Celebrating Success – a scientific and pragmatic approach

October 8, 2013

A scientific and pragmatic approach has catapulted Next Environmental into leadership position in the successful reclamation of contaminated land site in the Lower Mainland.

Former biology professor Dr. Harm Gross, who also holds an MBA from the University of B.C., founded Next Environmental Inc. 15 years ago and quickly built a reputation for successfully and efficiently reclaiming contaminated land sites in Canada’s most regulated environment.

Next’s first client is symbolic of its pragmatic and groundbreaking approach that has resulted in multimillion dollar land re-developments, some on ‘brownfield’ sites that most experts had deemed worthless. Next was called in when a large developer was attempting to build a North Vancouver business park on a former industrial site. Earlier studies had estimated the cost of cleaning up the 40-acre parcel at up to $90 million. Next did its own studies and concluded, correctly, that the final cost could be less than $3 million. The result: a successful commercial development employing dozens and generating wages and taxes for the community.

Word quickly spread and Next has since been entrusted with some of B.C.’s largest and most complex land remediation projects, including the transformation of the giant Versatile Shipyards on the North Vancouver waterfront into a vibrant retail and residential community; the Canada Line; and the innovative remediation of the old Delta Shake & Shingle landfill, named as the “Canadian 2012 Brownfield of the Year” by the Canadian Urban Institute. Next’s precise modeling of groundwater flows proved that many sites were not contaminated, using rules later embedded in provincial regulations, and allowed groundwater barriers to stop contamination from spreading at other sites.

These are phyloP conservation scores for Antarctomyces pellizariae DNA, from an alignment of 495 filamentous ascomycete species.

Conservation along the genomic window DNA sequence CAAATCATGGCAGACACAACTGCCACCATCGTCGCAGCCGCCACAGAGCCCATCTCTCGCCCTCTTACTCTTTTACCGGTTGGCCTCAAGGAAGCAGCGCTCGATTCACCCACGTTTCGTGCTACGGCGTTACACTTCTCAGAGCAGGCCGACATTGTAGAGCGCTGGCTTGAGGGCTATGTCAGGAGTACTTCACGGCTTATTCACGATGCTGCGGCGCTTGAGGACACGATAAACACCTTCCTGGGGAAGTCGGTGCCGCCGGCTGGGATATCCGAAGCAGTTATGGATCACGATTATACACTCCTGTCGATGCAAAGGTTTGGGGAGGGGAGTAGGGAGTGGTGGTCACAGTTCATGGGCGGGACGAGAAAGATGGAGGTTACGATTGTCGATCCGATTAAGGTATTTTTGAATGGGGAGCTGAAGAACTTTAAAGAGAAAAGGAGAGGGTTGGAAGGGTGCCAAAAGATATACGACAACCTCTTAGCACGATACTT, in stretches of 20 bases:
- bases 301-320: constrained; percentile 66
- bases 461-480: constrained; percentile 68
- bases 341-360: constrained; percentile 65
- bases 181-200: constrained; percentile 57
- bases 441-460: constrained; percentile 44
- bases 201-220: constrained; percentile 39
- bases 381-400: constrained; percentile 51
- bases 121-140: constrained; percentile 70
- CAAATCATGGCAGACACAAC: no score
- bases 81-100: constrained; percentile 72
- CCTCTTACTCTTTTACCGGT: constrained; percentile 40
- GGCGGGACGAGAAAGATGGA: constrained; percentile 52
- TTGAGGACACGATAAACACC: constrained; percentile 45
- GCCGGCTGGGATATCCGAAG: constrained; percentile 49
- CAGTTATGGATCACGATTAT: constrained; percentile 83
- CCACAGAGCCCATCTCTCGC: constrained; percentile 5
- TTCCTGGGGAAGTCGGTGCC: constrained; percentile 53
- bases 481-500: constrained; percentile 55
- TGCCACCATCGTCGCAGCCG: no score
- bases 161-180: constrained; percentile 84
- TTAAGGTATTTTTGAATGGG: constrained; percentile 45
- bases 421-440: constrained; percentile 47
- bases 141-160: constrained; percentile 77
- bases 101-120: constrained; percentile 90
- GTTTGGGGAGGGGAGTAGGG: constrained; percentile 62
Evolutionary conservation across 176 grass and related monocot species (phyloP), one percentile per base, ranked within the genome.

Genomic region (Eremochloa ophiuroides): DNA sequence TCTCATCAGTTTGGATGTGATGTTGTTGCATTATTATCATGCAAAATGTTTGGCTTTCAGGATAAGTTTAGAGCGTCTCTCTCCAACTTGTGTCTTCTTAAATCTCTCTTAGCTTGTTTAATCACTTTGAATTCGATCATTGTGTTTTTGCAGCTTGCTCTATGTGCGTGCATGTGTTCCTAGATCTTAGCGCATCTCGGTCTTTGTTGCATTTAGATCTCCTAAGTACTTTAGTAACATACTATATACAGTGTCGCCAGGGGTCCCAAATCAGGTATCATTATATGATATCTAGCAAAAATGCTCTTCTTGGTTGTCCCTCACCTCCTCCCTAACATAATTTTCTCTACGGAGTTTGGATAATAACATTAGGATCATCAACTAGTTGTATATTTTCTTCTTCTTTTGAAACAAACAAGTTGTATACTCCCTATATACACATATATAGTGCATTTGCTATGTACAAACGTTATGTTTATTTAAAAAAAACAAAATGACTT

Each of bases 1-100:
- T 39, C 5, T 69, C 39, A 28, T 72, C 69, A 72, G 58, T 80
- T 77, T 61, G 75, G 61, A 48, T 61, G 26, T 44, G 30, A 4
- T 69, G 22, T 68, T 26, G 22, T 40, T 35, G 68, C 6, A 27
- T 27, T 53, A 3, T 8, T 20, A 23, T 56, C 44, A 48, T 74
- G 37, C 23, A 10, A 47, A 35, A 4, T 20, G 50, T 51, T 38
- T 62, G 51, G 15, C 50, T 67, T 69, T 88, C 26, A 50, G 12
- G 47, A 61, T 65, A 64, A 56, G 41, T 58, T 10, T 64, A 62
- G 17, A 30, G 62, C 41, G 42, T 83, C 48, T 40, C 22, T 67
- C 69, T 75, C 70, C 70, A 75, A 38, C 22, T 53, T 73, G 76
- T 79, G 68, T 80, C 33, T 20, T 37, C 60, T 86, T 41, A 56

Working with a crack team of from 18 to 20 staff, Next has scored a number of other regulatory firsts, including a breakthrough on multiple municipal permit approvals that most in the industry thought impossible.

“When we began the provincial regulations on contaminated land covered six pages. Now it represents four binders, each three-inches thick with double-printed pages,” Gross said. He knows because he has read every word. “It is important to understand how the regulations are structured and where the flexibility can be found,” he said.

As a biologist, Gross has a deep understanding of how pollution affects every living thing. As a businessman and a former Scotiabank executive, he works to find the right balance between the environment and the bottom line. Next’s innovative strategies for financing contaminated land, for instance, are now casebook studies in the banking and development industries. “It is often a matter of common sense and calculated risks,” said Gross.

British Columbia’s Environment Ministry lists 9,000 contaminated land sites, and Gross notes more are being added as sunset industries phase into the modern economy. It is Next’s role, he explains, to ensure that transition is as clean and efficient as possible in the timeliest manner.

“We do solutions, not studies,” said Gross from his Burnaby office where a wall of Certificates of Compliance gives evidence of Next’s success. “Our goal is to provide both environmental and economic solutions that our clients, and our ecology, can live with.”

pdficon View article as seen in BIV: NAIOP supplement [Regional Industrial Development Cost Survey – Fall 2013 (pdf)]